When you are considering getting a divorce, many things are usually taking up real estate in your mind. You’re worried–and possibly excited–about the future, feeling a lot of emotions and aren’t really sure where to begin. It’s here that a consultation with an experienced divorce attorney really comes in handy as you’ll have the chance to get a general idea of what issues your divorce entails and what your options are. This crucial information will inform many of your next steps, so to make the most out of this initial meeting, here’s what you should discuss.
Your Financial Situation
The attorney you are meeting with might ask that you bring specific pieces of financial information to the consultation. However, if you’re unable to get this information, your lack of access should be mentioned to the attorney and discussed at your meeting.
At the very least, bring the following to the consultation, plus anything else you have that is relevant to your financial circumstances at the moment:
• Employment: Copies of the most recent paystubs from you and your spouse and descriptions of your jobs.
• Tax returns: Copies of the past three years’ tax returns for both of you, including the supporting paperwork, such as W2 forms and 1099 forms.
• Asset info: Information about all the assets you and your spouse own jointly and separately. This includes things such as your family home and any other real estate, retirement accounts, cars, businesses, bank accounts, and investment accounts, along with their estimated values.
• Debts and liabilities: Information about all of the liabilities and debts you and your spouse have, including mortgage loans, personal loans, car loans, credit accounts and so on.
• Budget data: A general overview of your monthly budget, including insurance, food, clothing, transportation, education, entertainment, utilities and other shelter and personal expenses.
Your Children (If You Have Any)
During your consultation, you will learn some general information about issues relating to your children. This may include custody arrangement, college costs, special needs, child support, holiday parenting schedules and the parenting plan in general, health issues and other matters you will need to address during the divorce.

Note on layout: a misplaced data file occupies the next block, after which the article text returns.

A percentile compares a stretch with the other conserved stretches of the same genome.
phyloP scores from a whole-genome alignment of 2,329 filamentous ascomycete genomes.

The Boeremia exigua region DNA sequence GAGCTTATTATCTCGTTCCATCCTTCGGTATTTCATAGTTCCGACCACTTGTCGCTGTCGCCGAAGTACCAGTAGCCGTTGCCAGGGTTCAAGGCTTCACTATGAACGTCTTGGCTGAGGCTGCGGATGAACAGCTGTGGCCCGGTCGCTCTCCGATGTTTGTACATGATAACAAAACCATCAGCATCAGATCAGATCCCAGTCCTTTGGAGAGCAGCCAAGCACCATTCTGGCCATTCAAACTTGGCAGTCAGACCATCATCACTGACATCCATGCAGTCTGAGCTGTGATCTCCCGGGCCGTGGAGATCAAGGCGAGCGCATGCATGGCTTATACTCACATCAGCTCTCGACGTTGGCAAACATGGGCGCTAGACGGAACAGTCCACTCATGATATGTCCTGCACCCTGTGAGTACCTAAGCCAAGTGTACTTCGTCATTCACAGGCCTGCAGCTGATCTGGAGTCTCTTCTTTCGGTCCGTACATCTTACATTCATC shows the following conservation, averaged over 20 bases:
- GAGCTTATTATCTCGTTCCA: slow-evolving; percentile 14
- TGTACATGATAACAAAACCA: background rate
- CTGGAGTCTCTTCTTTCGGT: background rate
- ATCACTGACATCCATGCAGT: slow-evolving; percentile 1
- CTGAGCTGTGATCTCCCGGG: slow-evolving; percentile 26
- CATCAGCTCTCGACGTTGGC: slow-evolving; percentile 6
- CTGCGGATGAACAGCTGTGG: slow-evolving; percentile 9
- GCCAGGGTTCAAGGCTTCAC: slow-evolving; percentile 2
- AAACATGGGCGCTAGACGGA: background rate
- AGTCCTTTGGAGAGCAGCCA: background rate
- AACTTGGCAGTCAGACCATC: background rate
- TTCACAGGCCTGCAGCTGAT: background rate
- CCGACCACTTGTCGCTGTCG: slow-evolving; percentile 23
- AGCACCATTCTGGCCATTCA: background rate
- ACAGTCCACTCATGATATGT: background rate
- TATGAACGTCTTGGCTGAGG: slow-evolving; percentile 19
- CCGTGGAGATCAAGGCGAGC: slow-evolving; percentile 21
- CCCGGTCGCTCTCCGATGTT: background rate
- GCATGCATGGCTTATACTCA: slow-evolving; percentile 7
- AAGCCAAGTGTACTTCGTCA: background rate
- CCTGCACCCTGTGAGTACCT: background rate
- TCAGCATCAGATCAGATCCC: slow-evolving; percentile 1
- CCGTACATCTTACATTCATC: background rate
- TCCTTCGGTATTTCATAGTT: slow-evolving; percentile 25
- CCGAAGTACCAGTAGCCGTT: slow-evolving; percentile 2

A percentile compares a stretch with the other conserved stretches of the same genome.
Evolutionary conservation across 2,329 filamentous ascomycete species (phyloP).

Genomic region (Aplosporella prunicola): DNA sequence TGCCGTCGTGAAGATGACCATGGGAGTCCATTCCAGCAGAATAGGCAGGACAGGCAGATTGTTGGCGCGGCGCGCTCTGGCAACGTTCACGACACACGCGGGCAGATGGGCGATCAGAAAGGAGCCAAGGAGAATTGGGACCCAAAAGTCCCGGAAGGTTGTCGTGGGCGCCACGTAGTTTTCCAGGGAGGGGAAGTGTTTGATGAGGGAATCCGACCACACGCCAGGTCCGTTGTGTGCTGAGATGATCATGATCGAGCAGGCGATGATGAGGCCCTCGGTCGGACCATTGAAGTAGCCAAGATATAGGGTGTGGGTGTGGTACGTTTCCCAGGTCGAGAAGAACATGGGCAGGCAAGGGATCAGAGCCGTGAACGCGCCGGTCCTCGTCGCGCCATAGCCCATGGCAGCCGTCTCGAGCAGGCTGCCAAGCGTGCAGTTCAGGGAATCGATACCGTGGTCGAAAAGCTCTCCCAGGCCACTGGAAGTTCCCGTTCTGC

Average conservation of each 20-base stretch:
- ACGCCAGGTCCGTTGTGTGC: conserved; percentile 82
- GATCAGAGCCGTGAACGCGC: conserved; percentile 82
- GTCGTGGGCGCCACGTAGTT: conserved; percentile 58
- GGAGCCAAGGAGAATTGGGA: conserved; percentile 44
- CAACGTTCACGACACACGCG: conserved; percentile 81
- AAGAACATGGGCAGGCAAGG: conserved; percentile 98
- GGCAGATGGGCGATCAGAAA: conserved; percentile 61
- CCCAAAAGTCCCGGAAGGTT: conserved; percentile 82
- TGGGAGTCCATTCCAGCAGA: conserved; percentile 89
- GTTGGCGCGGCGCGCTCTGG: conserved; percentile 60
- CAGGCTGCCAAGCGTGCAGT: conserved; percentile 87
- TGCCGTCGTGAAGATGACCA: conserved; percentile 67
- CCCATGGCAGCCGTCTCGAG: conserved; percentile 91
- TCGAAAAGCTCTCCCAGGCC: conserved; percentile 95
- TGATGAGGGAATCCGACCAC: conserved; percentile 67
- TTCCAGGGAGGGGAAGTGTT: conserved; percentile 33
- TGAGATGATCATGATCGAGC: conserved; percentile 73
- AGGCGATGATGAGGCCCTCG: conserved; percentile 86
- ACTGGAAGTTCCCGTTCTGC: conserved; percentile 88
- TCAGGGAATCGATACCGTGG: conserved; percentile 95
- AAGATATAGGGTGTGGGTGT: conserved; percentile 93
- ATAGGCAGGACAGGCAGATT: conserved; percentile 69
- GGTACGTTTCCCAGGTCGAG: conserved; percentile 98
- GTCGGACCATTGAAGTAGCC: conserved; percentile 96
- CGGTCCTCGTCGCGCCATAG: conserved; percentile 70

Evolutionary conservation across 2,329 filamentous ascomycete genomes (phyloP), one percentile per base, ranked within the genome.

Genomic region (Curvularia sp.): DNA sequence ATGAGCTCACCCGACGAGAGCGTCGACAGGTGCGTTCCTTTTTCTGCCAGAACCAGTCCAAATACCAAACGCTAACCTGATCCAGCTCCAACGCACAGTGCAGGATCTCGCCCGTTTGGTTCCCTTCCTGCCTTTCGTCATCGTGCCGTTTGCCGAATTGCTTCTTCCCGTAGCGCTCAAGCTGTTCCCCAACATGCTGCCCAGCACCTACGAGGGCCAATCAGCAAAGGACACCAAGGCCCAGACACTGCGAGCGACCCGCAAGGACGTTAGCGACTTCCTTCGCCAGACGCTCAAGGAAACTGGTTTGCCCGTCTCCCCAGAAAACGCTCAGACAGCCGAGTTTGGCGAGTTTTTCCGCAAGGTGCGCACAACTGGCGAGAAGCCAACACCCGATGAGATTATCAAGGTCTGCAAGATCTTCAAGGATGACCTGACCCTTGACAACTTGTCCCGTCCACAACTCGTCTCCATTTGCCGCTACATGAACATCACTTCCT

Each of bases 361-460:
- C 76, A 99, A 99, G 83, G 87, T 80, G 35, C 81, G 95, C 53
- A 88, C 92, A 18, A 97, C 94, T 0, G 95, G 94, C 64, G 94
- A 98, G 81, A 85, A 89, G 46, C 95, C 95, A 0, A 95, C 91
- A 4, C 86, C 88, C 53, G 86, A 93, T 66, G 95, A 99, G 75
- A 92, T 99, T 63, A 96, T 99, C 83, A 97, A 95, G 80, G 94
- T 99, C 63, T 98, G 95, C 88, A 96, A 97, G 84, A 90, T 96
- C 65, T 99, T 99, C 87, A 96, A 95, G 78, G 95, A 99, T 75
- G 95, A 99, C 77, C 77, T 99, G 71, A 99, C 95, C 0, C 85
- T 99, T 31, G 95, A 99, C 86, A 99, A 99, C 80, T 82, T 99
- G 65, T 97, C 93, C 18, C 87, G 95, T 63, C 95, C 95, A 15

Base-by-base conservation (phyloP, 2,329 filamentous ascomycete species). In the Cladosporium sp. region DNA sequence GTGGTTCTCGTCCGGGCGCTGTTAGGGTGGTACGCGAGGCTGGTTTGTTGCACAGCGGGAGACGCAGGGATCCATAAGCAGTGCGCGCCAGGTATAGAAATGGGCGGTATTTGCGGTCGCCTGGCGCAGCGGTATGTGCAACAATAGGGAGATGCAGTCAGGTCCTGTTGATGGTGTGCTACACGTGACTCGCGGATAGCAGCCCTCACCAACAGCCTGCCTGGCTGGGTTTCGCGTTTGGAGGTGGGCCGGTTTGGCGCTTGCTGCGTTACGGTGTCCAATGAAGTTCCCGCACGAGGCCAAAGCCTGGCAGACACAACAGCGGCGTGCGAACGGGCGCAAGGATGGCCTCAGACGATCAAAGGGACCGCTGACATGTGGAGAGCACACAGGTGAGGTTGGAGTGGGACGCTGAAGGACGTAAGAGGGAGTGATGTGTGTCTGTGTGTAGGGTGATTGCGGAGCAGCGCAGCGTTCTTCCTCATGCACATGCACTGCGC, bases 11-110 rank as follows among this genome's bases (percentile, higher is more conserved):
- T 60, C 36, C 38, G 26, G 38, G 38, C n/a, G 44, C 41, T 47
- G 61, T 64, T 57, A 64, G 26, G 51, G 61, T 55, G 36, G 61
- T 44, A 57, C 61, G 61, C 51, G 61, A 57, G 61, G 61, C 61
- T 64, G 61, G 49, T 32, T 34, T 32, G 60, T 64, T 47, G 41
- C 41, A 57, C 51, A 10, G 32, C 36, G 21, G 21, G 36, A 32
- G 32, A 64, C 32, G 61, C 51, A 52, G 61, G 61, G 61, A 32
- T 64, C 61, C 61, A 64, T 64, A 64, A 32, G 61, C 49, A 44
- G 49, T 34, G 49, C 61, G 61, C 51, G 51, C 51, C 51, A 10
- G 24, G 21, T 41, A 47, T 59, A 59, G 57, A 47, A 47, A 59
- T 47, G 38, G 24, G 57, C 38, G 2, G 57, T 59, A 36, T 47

Spousal Support Awards
If the possibility of spousal support–also known as alimony–applies to your case, your attorney can go over it with you. Your marriage situation may suggest you will be able to successfully seek spousal support or that you will have to pay it to your spouse. You may learn what factors will be considered in the offering or calculation of spousal support. It’s important to know whether spousal support may be awarded in your case as it will become part of your finances for some time, whether you will receive it or pay it out.
All of Your Options
There is more than one way to approach a divorce, so you can ask the attorney about the potential options you and your spouse may have, which include avenues both in and outside of the courtroom setting. Outside of court, options include collaborative divorce, where you and your spouse and your respective attorneys work together, or mediation, where a third party helps you and your spouse come to an agreement. Keep in mind that out-of-court avenues are usually less expensive than the traditional litigation route, but they do require voluntary participation and a willingness to try on the part of both spouses.
The Fees and Costs
You can ask about the attorney’s fee structure and retainer requirements at your consultation so you can plan accordingly. If an attorney refuses to share this information in clear detail, it’s best to consult with another attorney.